Produce for Better Health Foundation (PBH), a nonprofit 501(c)(3), is the only national organization dedicated to helping consumers live happier, healthy lives by eating more fruits and vegetables, including fresh, frozen, canned, dried and 100% juice, every single day.
Since 1991, PBH has invested in developing trended insights on attitudes toward all forms of fruit and vegetable consumption, in addition to campaigns and partnerships with government, food industry stakeholders, health professionals and other thought leaders to collaborate, facilitate and advocate for increased intake. Campaigns included first, the 5-A-Day program, and then, the Fruits & Veggies—More Matters public health initiative. While five fruits and vegetables each day is great advice, and more will always matter, PBH’s new behavior-based call-to-action is Have A Plant®. Rooted in behavioral science, PBH’s transformative Have A Plant® Movement is an invitation that will inspire people with compelling reasons to believe in the powerful role fruits and vegetables can play to create happy, healthy and active lives.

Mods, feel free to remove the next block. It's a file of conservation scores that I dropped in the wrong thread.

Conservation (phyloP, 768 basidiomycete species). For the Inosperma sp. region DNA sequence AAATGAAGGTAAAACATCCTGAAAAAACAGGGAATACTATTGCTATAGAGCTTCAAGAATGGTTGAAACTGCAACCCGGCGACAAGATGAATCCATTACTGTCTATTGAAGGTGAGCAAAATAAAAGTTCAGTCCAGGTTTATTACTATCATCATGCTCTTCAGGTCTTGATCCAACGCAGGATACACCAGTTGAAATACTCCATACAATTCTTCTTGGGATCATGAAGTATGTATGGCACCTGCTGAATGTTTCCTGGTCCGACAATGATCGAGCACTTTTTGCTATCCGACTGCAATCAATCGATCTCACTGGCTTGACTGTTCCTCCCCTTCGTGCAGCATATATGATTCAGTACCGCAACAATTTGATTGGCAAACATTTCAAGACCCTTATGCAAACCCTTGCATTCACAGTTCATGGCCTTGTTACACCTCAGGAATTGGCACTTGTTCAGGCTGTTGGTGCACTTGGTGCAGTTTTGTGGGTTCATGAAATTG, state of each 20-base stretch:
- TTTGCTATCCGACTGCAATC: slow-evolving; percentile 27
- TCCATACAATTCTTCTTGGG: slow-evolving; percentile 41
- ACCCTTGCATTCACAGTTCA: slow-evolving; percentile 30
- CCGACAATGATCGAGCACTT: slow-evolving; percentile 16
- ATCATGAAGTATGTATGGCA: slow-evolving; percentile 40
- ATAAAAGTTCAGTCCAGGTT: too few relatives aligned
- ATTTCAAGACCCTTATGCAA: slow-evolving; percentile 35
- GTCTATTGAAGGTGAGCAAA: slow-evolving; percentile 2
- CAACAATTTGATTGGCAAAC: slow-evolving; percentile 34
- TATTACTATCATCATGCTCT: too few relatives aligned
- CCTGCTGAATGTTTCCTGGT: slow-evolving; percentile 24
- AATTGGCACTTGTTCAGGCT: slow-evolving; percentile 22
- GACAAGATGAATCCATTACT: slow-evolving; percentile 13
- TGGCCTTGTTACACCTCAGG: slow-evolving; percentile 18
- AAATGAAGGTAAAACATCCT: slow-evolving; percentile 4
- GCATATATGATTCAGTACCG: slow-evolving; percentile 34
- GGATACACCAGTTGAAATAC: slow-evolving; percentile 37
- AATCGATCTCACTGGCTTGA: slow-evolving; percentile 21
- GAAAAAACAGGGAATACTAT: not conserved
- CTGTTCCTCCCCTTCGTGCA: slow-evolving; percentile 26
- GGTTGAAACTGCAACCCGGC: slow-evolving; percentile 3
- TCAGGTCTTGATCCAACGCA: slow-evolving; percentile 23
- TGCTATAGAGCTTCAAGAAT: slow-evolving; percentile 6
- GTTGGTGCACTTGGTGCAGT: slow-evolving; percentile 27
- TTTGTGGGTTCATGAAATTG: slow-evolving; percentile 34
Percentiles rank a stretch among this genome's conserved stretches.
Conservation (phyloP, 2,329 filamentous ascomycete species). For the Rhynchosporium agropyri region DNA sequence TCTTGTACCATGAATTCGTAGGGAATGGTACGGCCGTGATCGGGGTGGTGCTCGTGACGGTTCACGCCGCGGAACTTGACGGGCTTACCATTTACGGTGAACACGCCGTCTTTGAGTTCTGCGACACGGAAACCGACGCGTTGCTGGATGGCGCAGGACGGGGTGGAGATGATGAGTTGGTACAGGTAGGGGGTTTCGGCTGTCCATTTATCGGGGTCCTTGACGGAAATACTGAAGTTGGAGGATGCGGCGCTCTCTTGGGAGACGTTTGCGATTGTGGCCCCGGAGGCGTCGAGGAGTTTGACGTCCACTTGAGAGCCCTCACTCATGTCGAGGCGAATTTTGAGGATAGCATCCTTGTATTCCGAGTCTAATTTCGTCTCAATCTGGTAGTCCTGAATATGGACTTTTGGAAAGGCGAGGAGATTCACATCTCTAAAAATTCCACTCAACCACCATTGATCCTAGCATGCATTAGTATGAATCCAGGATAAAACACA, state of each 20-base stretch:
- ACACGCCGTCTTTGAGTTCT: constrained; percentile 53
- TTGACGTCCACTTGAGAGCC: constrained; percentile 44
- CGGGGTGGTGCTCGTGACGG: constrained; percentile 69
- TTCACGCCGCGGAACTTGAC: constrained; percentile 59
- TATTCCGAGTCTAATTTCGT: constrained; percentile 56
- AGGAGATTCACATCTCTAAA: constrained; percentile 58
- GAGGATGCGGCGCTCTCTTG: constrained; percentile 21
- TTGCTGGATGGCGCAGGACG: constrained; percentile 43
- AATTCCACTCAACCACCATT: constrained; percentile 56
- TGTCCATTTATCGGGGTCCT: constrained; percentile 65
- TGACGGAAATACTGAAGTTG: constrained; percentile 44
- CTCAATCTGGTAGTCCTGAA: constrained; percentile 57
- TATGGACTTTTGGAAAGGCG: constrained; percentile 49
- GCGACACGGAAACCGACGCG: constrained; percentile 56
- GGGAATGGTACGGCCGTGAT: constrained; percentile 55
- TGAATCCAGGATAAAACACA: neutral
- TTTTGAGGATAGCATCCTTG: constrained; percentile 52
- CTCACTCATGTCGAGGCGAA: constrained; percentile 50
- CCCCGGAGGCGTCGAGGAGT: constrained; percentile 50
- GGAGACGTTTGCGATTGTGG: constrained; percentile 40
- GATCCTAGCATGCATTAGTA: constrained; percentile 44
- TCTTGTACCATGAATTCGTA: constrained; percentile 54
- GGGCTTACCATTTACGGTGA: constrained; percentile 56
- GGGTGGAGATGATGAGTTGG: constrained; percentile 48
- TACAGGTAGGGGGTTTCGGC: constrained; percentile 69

Be sure to join the Have A Plant® Movement and get new recipes, snack hacks, meal ideas and other tips from chefs, registered dietitians, as well as food and wellness experts by visiting www.fruitsandveggies.org. Follow us on Facebook @fruitsandveggies; on Twitter @fruits_veggies; on Instagram @fruitsandveggies; on Pinterest @fruits_veggies; and on LinkedIn at Produce for Better Health Foundation. And remember to #haveaplant.
PBH is also responsible for the Lead The Change Collaborative Consumption Campaign – a multi-sector, multi-year initiative designed to maximize the power of PBH’s unique thought leadership position, widespread influencer network, credible scientific and market research, and, most importantly, its innovative members and partners, to lead a call-to-action for addressing the global fruit and vegetable consumption crisis. The initiative includes research, thought leadership and communication platforms to ensure the campaign speaks with One Purpose, One Voice and One Call-to-Action. For more information visit: www.fruitsandveggies.org/lead-the-change.